Enjoy the landscapes during the day:

If your nights are filled with Northern Lights tours and activities, consider taking a leisurely drive through Lyngenfjord’s snowy landscapes during the day. The entire eastern side of Lyngenfjord provides excellent views of the peaks of the Lyngen Alps. At the northern tip of the peninsula, you’ll have unobstructed views towards the cliff island of Nord-Fugløy in the north. Along the way, you’ll pass the monumental Kjosen fjord, surrounded by steep peaks, and you can stop at Lake Jægervatn for a view of the peaks on the other side. The Reisadalen valley, with its deep forests, is enclosed by cliffs, and has a totally different feel.

Locations around Lyngenfjord

Lyngenfjord is beautiful wherever you are. If you drive around, you can stop at these places for nice views, shopping and coffee.

Shop for something unique from Lyngenfjord:

Lyngenfjord may not be the place to overhaul your wardrobe, but there are a few distinctive items that could make lasting memories. And the search for them can be enjoyable too. At Manndalen Husflidslag in the village of Manndalen, you can purchase unique wool carpets with traditions dating back thousands of years. Mittens and hats are available in traditional patterns that wouldn’t look out of place on a bustling city boulevard. Kronebutikken in Sørkjosen, once a regular country shop, now showcases local handicrafts. You can even enjoy a cup of coffee there. At “Bærkokeriet” (Berry cookery) in Storslett, you can buy jam, juice, and condiments made from wild, local berries—ideal for gifts.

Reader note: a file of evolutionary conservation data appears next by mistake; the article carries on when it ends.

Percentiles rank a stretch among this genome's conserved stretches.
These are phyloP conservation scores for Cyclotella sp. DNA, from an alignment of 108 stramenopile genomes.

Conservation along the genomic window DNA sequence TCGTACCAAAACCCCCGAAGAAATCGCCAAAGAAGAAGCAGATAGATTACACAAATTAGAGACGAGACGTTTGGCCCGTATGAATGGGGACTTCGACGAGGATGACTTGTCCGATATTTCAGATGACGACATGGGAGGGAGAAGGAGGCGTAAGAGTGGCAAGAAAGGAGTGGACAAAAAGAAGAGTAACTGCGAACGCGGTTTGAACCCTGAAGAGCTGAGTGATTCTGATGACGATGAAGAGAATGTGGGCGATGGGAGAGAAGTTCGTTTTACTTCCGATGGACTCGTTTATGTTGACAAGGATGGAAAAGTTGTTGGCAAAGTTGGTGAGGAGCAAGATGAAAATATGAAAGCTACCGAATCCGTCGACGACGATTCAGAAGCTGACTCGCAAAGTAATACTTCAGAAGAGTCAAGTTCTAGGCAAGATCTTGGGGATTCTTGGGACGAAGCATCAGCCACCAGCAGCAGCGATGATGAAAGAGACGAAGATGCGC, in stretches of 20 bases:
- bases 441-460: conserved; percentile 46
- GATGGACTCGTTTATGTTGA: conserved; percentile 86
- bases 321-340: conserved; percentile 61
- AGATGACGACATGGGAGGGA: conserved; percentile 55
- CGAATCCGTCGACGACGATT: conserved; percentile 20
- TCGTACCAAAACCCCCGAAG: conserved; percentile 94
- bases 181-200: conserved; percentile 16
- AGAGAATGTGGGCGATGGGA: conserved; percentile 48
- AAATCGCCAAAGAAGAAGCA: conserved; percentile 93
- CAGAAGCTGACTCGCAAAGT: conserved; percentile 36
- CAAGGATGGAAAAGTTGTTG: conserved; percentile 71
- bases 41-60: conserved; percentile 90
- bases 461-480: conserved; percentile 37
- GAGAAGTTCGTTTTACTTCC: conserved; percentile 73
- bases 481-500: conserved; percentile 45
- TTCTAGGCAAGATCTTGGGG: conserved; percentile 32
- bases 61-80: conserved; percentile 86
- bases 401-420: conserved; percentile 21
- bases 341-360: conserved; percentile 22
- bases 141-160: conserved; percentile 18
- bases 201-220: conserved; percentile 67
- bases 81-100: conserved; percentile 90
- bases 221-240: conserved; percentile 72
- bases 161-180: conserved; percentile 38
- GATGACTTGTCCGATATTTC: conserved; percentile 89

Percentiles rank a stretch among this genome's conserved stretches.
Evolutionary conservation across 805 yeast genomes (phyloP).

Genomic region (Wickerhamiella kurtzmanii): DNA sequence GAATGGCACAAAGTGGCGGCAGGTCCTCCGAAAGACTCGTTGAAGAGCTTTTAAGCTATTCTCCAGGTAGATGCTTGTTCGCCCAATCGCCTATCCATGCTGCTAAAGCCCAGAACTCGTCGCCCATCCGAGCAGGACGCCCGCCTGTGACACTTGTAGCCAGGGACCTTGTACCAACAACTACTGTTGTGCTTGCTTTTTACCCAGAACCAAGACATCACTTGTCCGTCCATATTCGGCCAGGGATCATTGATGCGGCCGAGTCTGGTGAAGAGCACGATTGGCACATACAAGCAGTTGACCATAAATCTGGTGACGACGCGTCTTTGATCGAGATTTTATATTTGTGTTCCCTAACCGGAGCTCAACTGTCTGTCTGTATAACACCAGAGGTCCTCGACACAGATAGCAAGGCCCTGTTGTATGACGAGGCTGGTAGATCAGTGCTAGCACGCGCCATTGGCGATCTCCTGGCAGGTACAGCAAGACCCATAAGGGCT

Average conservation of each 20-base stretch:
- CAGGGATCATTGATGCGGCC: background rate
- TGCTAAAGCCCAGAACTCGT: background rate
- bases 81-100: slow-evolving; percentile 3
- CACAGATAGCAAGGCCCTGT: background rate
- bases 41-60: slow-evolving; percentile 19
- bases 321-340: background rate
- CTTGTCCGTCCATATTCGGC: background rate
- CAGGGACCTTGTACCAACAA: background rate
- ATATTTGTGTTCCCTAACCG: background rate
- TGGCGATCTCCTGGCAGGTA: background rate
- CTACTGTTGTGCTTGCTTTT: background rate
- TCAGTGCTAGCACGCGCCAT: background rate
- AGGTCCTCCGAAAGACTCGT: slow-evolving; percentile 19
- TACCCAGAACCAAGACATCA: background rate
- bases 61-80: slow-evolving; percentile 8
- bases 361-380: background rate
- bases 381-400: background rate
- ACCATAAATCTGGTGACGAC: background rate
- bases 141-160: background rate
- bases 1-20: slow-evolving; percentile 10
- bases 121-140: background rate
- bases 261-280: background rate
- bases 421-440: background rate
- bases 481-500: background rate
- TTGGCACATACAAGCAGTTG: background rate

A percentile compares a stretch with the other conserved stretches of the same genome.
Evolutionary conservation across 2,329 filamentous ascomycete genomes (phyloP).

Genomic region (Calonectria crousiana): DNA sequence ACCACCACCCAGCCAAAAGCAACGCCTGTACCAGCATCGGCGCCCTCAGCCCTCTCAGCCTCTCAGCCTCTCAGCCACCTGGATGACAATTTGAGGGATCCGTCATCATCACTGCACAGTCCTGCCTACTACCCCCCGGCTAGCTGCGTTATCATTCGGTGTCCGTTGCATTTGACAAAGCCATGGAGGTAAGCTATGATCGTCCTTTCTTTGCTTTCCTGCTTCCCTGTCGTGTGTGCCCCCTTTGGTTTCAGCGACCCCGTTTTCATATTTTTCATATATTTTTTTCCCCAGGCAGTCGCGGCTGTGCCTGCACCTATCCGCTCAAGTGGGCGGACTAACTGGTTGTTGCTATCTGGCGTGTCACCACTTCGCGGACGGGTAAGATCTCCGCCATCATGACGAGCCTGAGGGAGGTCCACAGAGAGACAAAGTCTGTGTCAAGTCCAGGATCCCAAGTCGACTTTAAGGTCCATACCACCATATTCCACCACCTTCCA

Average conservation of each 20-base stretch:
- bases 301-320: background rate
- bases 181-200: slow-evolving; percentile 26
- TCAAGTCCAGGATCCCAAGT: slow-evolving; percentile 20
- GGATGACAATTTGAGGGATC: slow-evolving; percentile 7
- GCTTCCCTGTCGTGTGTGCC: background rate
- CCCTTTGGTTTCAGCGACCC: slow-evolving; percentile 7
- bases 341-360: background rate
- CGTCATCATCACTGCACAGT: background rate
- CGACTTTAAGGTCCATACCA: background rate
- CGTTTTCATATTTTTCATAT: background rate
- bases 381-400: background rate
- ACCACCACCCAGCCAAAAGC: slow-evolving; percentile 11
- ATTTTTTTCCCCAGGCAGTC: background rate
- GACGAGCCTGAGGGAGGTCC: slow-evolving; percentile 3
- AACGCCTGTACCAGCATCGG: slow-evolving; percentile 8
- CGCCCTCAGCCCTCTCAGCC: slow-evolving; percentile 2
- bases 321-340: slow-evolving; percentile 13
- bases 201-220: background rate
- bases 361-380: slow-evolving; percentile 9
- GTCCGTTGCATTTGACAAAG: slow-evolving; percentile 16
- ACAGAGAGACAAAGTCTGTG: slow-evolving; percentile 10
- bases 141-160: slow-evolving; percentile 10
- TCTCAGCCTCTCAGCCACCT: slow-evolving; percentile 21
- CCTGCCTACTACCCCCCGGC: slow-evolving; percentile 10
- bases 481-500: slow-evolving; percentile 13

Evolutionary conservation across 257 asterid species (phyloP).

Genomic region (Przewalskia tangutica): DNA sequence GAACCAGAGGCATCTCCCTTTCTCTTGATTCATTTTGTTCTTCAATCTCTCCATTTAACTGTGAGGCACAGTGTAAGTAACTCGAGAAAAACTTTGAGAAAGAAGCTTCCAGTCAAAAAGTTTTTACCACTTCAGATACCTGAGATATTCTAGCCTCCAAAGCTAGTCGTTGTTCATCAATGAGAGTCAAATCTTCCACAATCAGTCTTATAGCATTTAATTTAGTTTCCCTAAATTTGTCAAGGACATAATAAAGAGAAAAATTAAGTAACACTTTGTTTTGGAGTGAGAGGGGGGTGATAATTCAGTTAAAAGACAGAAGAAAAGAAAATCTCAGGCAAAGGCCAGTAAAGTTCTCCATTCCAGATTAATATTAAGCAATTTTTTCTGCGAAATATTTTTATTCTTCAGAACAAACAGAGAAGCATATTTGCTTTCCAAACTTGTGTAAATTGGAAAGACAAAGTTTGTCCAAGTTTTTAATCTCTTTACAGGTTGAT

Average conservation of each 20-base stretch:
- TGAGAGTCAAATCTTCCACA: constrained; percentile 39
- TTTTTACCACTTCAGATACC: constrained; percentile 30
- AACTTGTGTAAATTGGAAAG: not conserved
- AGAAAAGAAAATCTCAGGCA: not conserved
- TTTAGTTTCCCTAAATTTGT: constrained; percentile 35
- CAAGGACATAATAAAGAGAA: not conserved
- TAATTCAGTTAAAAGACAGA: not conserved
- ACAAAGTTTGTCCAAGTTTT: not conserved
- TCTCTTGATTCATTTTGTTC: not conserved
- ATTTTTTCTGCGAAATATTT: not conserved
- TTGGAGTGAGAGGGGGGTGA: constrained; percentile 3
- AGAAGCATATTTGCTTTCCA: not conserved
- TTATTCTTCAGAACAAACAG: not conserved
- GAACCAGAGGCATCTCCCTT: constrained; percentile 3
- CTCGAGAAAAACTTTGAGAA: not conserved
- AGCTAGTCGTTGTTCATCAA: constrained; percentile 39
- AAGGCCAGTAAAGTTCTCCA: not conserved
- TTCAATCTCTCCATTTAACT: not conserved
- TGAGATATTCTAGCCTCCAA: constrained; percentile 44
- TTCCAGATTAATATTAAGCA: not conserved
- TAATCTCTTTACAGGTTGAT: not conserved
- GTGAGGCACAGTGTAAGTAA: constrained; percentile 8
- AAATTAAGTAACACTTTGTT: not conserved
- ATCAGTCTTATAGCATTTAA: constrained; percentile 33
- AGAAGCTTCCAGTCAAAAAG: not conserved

Connect with the locals over coffee:

For some of us, holiday time involves indulging in endless coffee. It’s not solely about the coffee, but also about immersing in the local atmosphere. Coffee is, of course, the daytime beverage of choice in Lyngenfjord. In places like Bios in Nordreisa and På hjørnet (“On the Corner”) in Skjervøy, you’ll receive your coffee in generous mugs and can engage in local chatter. Don’t miss out on trying the “læfsa”—a multi-layered sweet treat filled with cinnamon and brunost (Norwegian brown cheese). KaffeKin in Storslett has embraced international coffee trends, accompanied by cookies. Lastly, the ferry across the Lyngenfjord provides ample time for coffee during the 35-minute crossing.

Explore Lyngenfjord’s diverse heritage:

Lyngenfjord is a multi-ethnic area. The Sami were the first to inhabit the fjords, and the Norwegians settled the outer coast later on. The 18th-century immigration from Finland established the Kven culture in the inland valleys. For a comprehensive explanation, visit the exhibition at Halti in Storslett, which narrates the complete story of the people along the fjord. While many other museums across Lyngenfjord are closed in winter due to snow, they often make great subjects for photos. The same applies to the 18th-century churches in Skjervøy and Lyngen. At Skjervøy, the salmon farming explanation centre is also worth a visit.

Daylight is limited during the polar night: